"If people expect a return of focus on the desktop, they'll be sorely disappointed," Miller said of users who have declined to migrate to Windows 8, anticipating that Microsoft will reverse course in its strategy to deemphasize the desktop and push customers toward the "Modern," nee "Metro" user interface (UI) and its touch-based app model.
At 2014's BUILD, Miller hopes to get a feel for how far Microsoft will stray from that strategy. "If they do, it will be a recognition by Microsoft that the OS is struggling a little bit."
Miller's "a little bit" was much kinder than others' comments portraying Windows 8's shortcomings. Even Thurrott, normally bullish on Microsoft, hammered the 2012 operating system, arguing that it was "tanking," and a "disaster" that Microsoft had to remedy by backing off the push to Metro.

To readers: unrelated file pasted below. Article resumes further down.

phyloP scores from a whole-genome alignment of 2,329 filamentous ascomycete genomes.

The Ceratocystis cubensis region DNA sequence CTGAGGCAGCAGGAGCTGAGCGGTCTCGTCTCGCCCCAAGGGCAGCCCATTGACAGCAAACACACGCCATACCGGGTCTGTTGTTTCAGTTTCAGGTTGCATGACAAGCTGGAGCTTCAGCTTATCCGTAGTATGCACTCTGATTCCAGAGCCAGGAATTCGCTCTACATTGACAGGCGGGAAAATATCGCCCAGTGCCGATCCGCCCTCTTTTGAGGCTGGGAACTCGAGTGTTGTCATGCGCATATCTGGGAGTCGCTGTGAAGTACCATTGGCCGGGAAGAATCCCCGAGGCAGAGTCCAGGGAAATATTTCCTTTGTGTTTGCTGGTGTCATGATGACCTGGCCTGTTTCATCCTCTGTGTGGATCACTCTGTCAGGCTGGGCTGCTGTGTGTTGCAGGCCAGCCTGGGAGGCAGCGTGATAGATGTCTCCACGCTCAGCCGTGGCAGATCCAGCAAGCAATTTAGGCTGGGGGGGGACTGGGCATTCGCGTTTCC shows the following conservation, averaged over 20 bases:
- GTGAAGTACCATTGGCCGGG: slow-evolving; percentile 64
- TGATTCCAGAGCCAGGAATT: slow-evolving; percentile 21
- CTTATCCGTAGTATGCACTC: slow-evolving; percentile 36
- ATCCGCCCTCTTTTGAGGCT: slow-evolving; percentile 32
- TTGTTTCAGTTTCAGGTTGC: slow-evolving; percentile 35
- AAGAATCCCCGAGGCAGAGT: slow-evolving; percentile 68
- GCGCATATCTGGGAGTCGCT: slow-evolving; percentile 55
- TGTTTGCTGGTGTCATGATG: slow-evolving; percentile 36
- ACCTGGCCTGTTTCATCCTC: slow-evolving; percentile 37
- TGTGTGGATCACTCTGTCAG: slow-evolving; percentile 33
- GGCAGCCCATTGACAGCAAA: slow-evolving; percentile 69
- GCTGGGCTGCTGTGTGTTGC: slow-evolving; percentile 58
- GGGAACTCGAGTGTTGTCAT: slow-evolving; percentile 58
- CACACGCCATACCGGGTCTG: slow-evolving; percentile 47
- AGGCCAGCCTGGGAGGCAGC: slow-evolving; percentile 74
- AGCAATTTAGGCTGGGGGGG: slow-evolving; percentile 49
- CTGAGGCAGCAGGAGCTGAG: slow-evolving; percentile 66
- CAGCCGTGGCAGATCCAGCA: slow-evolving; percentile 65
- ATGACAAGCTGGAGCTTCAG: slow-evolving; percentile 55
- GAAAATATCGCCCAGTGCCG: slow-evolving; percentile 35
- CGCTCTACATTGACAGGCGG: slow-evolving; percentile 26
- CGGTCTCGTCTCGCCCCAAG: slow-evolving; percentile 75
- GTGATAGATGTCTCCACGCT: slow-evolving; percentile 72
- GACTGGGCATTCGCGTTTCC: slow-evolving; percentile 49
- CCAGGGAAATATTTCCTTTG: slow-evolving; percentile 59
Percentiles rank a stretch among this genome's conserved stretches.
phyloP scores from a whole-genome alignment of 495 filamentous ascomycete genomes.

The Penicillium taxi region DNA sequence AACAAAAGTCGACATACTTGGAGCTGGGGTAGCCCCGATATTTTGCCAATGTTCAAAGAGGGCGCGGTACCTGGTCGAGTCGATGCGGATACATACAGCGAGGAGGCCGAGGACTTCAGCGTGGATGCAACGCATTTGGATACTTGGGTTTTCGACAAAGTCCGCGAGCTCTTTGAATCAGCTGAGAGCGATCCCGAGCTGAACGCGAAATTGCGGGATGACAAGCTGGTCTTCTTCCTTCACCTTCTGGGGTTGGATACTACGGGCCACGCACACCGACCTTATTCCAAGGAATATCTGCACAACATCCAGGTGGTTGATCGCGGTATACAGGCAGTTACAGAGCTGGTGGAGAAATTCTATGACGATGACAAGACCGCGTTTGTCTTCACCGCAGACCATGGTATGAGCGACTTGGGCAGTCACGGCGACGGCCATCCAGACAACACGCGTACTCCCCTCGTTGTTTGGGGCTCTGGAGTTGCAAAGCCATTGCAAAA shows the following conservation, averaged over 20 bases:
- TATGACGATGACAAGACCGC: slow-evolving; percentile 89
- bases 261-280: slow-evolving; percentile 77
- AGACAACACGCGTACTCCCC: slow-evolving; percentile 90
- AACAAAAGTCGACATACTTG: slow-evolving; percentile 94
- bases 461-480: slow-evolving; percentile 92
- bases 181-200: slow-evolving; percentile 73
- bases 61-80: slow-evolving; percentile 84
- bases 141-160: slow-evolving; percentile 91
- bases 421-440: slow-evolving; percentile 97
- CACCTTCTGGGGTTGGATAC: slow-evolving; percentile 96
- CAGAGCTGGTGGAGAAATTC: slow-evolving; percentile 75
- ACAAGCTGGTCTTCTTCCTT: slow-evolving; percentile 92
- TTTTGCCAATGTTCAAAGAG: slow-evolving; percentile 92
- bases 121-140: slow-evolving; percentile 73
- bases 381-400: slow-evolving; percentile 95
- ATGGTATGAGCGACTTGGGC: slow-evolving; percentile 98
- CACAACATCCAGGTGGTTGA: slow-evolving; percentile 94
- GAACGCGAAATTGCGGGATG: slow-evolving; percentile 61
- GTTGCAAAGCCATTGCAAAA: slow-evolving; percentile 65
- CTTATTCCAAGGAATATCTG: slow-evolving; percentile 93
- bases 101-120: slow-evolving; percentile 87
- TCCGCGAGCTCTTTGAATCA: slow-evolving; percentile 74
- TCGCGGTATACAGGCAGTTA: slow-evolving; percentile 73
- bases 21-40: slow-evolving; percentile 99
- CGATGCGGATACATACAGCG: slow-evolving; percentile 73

According to Internet measurement firm Net Applications, Windows 8's and 8.1's combined user share of all computers reached 10.5% in December 2013, and 11.6% of all those running a form of Windows. Those numbers were less than half those of Windows 7 at the same point in its post-launch career.
Windows 8 fought headwinds not of its making, as consumers dramatically slowed their PC purchasing, opting instead to spend their dollars — and "computing" time — on tablets and smartphones. But that macro trend of declining PC shipments will not disappear by 2015, forcing Windows 9 to face the same adoption obstacles.
"Selling Windows is [getting] harder and harder," Silver said.
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